The Lightning have now gone 0-2-1 in their last three games. In two of those – the regulation losses to the Philadelphia Flyers – the Lightning have not played well. Granted, this performance wasn’t nearly as bad as Monday’s defeat, a game in which the Flyers completed dominated the Lightning. In this game, the Lightning brought a much higher compete level. Their execution, however, wasn’t very good, and offset any potential advantage gained from that higher compete level.
The lopsided nature of Monday’s game in Philly was not only due to a poor performance by the Lightning. The Flyers were extremely sharp in that game, which also played a big role in how the game unfolded. In this contest, however, the Flyers weren’t nearly as sharp. That was evident in the first period, a frame in which they managed only two even strength shots on net. The Lightning’s forecheck forced the Flyers into a number of turnovers and the Bolts enjoyed the majority of the puck possession. They also generated more five-on-five looks than the Flyers. But on a number of occasions, they shot themselves in the foot. After making a play to earn a potential scoring chance, they then attempted an extra pass that failed to yield even a shot. Of the seven shots they did record, a couple were Grade-A chances, but Flyers goalie Steve Mason turned them all aside. At the other end, the Flyers posted five of their seven first period shots during a four-minute power play. They broke through late on the second half of the double minor when J.T. Brown accidently put the puck into his own net after Sam Gagner had gotten a stick on a loose puck in the low slot.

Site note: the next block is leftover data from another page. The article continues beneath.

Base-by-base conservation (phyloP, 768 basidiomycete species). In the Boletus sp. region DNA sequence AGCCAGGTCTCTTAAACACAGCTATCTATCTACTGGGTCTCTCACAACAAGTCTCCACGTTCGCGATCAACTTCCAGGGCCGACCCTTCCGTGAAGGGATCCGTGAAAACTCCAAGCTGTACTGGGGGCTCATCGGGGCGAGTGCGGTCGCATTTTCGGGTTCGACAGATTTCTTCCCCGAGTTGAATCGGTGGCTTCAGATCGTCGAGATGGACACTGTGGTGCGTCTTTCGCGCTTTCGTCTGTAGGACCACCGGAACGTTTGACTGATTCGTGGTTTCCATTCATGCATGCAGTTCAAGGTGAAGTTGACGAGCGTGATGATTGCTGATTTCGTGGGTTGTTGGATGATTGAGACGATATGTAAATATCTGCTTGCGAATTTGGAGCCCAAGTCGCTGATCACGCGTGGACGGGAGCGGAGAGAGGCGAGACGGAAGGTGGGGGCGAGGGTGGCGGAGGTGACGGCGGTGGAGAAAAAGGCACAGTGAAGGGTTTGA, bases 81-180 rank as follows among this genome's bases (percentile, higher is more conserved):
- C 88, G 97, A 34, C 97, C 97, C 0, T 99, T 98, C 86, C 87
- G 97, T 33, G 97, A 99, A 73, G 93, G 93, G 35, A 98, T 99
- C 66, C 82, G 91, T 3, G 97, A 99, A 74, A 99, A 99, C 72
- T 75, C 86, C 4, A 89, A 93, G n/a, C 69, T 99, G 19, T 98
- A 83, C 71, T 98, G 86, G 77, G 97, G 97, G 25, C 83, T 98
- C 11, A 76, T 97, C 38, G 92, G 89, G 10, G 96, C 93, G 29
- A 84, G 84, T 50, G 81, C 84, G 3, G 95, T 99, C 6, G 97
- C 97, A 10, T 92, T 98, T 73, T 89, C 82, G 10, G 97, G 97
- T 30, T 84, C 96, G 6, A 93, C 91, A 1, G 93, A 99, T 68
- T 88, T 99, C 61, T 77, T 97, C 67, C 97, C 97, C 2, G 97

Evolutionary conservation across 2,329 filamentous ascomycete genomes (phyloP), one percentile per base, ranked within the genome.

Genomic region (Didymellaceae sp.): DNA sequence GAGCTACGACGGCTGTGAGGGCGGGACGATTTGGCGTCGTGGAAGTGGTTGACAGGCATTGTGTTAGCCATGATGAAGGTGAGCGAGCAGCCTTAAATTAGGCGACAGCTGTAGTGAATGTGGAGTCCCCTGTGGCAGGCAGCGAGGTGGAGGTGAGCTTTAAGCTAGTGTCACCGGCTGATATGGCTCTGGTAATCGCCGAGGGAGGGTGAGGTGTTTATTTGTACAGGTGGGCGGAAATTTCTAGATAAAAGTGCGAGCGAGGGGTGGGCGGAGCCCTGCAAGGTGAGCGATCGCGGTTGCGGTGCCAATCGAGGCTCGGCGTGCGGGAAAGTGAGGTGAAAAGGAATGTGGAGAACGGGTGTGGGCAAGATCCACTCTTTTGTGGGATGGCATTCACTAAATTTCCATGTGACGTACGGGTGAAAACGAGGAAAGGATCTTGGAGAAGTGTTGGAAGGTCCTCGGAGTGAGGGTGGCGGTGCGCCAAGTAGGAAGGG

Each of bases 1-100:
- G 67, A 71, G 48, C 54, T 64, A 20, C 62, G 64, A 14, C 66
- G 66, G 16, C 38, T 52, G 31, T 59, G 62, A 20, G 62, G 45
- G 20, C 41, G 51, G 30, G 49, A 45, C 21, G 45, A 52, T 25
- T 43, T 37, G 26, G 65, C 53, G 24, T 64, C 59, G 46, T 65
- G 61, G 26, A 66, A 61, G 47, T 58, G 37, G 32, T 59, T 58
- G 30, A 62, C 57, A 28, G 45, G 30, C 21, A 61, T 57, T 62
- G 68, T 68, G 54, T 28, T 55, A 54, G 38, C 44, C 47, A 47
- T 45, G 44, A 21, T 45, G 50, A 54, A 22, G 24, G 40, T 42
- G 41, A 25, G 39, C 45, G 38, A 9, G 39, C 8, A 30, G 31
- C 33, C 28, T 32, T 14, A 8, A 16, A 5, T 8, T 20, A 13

So despite not having a bad first period, the Lightning trailed. They were behind because they surrendered a power play goal and they were guilty of passing up shots around the Philadelphia net.
Early in the second, the Flyers received another power play and added to their lead. The right point shot from Matt Read was a fine one, sailing into the top of the net past a screened Ben Bishop. But the Lightning hurt their cause by losing two d-zone faceoffs – those Philadelphia faceoff wins allowed the Flyers to keep the puck in the offensive zone for nearly all of the time they used during that man advantage.
Down by two goals, the Lightning’s play slipped. They began turning pucks over and committing unforced errors. One of those led to an icing infraction. On the ensuring d-zone shift, they couldn’t clear the zone when they had a chance and lost coverage after the Flyers held the puck in. Brayden Schenn scored on a wraparound to make it 3-0 at 7:56.
Once they had established a three-goal lead, the Flyers settled into a solid defensive posture. They clogged up the neutral zone when the Lightning tried to rush the puck up ice. They got in the way of Lightning shot attempts (the Flyers finished with 20 blocked shots). And when the Lightning did generate scoring chances, Mason made some key saves. Over the final 30 minutes of the game, the Lightning did regain their earlier work ethic. They won a number of puck battles, which enabled them to possess the puck in the offensive zone. But too often, they couldn’t translate zone time into goals. Or scoring chances. Or even shots on net. Brian Boyle did finally score a rebound goal late in the third period after Bishop had been pulled for a sixth attacker, but it was too little, too late.
The Lightning have not won since their nine-game franchise record-setting winning streak ended. Frankly, they had some leaky moments in the final few games of the winning streak (but those moments didn’t cost them a win). Clearly, though, their game has dipped. They’ll look to sharpen it back up as they begin a four-game road trip Sunday afternoon in Columbus.
Lightning Radio Big Moment of the Game (as selected by Phil Esposito):
Schenn’s goal to extend the Flyers lead to 3-0.
Lightning Radio Three Stars of the Game (as selected by Phil Esposito):
1.Steve Mason – Flyers. 18 saves for win.
2.Sean Couturier – Flyers. Assist. Won 8 of 10 faceoffs.
3.Tyler Johnson – Lightning. 18:07 TOI.